A gold dredge is seen at the banks of Uraricoera River during Brazil's environmental agency operation against illegal gold mining on indigenous land, in the heart of the Amazon rainforest, April 15, 2016. In an interreligious dialogue on Feb. 23 with Rabbi David Rosen and Imam Saffet Abid Catovic, Chicago Cardinal Blase Cupich said, "It is really up to us to challenge how so many believing people, faith-filled people, have bought into a libertarian notion of the world and the economy as something that we are to dominate for our own profit." (CNS/Reuters/Bruno Kelly)
As Catholics and other people of faith take measures to better safeguard the environment, they must be aware of the opposing tides they're up against, including libertarian strains within their own flocks, said Cardinal Blase Cupich during a recent webinar.
Cupich said that while Catholic and other religions' teachings make clear that caring for creation is central to the practice of the faith, there are many people of faith who "reinterpret the tradition in a way that is more in tune with a libertarian understanding of life and the economy." That worldview, he said, has limited some people from delving into the message of Pope Francis' 2015 encyclical on the environment, "Laudato Si', on Care for Our Common Home."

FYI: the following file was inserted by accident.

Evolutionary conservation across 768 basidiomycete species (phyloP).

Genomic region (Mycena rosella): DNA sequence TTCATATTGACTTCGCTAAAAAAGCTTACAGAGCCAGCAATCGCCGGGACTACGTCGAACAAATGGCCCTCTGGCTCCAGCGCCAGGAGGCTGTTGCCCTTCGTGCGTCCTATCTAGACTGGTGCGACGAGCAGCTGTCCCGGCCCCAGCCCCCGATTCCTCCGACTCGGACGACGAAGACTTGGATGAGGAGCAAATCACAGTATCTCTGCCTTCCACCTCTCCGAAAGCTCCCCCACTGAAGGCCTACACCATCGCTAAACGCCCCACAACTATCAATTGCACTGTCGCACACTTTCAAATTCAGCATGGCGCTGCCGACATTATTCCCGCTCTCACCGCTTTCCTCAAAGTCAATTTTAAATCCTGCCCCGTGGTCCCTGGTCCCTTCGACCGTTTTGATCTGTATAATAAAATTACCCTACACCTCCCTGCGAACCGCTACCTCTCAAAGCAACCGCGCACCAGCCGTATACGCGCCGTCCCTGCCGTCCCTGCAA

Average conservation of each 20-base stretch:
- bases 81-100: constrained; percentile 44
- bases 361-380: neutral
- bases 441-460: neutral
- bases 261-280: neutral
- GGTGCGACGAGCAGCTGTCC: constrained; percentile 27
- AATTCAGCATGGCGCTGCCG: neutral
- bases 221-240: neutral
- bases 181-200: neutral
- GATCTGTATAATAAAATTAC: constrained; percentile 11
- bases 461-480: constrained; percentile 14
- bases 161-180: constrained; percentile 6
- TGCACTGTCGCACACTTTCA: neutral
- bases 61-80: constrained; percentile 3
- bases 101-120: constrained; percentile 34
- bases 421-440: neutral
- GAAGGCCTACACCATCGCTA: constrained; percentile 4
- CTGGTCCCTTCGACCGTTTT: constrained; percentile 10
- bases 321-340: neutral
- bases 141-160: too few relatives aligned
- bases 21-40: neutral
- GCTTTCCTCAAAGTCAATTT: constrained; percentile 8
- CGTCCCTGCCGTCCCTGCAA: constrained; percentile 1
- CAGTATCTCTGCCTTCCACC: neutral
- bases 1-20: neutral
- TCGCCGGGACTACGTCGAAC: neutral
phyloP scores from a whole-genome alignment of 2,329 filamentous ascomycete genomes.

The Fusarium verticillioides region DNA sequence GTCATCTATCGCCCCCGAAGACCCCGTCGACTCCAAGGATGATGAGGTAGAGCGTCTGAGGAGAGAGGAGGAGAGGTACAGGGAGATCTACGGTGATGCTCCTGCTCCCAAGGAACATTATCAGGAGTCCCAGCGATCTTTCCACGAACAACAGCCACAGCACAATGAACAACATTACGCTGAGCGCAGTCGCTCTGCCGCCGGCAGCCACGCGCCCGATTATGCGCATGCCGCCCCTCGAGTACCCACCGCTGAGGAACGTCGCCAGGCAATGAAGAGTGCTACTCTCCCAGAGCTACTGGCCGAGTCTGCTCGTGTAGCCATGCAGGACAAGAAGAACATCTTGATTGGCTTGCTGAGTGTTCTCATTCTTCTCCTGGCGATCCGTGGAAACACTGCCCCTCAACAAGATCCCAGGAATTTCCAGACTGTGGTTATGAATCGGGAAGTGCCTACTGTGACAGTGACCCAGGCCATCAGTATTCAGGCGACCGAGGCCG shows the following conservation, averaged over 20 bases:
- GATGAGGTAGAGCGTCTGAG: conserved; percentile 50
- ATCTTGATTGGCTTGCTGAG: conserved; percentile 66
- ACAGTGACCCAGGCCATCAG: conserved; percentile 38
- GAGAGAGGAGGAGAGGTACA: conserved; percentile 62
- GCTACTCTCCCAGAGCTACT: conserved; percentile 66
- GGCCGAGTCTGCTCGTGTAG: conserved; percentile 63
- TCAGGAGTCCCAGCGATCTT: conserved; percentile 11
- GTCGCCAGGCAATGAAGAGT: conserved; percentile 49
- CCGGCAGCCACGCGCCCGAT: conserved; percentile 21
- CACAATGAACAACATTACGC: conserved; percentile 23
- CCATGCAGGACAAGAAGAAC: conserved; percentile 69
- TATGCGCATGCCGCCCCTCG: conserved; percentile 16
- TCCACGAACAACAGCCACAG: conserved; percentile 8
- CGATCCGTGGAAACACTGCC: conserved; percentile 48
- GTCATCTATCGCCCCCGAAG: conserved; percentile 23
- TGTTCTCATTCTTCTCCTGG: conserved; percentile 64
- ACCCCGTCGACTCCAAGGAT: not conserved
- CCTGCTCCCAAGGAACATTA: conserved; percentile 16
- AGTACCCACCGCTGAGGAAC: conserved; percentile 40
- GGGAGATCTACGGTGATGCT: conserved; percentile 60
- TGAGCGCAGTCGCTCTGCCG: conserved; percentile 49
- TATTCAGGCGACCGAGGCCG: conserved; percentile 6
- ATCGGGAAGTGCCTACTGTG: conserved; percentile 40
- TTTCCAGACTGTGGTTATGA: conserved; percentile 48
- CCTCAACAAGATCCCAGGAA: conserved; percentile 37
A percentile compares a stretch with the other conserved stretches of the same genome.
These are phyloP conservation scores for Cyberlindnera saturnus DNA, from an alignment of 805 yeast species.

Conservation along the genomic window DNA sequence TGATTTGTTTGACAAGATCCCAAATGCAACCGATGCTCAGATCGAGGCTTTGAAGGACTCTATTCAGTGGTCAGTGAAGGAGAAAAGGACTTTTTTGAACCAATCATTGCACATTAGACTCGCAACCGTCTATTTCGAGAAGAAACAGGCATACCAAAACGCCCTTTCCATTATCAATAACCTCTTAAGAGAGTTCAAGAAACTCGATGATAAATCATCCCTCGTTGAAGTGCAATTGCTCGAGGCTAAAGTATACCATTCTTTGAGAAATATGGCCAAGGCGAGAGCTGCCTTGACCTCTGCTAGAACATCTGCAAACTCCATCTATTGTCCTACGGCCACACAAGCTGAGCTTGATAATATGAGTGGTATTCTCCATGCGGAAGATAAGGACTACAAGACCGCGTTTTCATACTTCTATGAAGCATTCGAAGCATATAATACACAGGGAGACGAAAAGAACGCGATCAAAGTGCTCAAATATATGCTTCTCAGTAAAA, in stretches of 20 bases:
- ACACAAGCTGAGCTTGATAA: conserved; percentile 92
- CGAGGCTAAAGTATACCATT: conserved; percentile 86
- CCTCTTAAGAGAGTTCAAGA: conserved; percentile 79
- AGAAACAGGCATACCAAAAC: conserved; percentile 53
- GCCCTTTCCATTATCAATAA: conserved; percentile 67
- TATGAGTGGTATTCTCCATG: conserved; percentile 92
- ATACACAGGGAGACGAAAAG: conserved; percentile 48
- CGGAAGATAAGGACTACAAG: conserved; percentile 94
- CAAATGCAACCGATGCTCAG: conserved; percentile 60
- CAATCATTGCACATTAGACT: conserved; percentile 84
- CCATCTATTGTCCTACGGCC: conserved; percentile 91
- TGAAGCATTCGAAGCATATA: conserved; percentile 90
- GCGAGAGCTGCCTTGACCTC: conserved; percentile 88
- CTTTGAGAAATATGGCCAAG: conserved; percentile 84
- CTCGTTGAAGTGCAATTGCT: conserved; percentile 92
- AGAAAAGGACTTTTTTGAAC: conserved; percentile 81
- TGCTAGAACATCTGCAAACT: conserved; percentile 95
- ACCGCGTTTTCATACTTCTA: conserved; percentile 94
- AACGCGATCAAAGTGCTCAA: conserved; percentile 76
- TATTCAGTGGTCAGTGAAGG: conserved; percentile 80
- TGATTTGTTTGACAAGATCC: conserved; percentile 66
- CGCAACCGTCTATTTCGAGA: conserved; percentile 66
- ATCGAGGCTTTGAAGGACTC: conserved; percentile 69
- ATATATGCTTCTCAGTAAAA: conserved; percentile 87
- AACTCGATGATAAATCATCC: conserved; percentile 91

"The command in Genesis to go and make fruitful and multiply for some has been reduced to 'Go and dominate creation for your own good, for our own profit,' " Cupich said. "And I think that that is the real challenge that we as leaders of faith have with our people, because in fact there are people of faith who are not faithful to that tradition."
He continued, "It is really up to us to challenge how so many believing people, faith-filled people, have bought into a libertarian notion of the world and the economy as something that we are to dominate for our own profit," without considering the consequences "not just for the created order and material world, but also for how humanity is organized and how it contributes to human flourishing. So that is a real challenge for us."
The Chicago cardinal's comments came during an interreligious dialogue on Feb. 23 with Rabbi David Rosen and Imam Saffet Abid Catovic. The dialogue was the second in a series of interfaith conversations on ecological stewardship organized by the Catholic Association of Diocesan Ecumenical and Interreligious Officers, the U.S. Conference of Catholic Bishops and Catholic Climate Covenant.
Rosen, the international director of interreligious affairs for the American Jewish Committee, said that the widespread misinterpretation of Genesis 1:26 — where God gives humans dominion over the creatures of the earth — is at the heart of the libertarianism view of some people of faith.
He referred to Rabbi Abraham Isaac Kook, the first chief rabbi of Israel, who Rosen said spent extensive time in his writings trying to counter the idea that God gave humans "an unlimited mandate" to use creation for their benefit. For instance, Adam and Eve were restricted to vegetarian diets, and in Psalm 145, God's mercy extends to all creatures.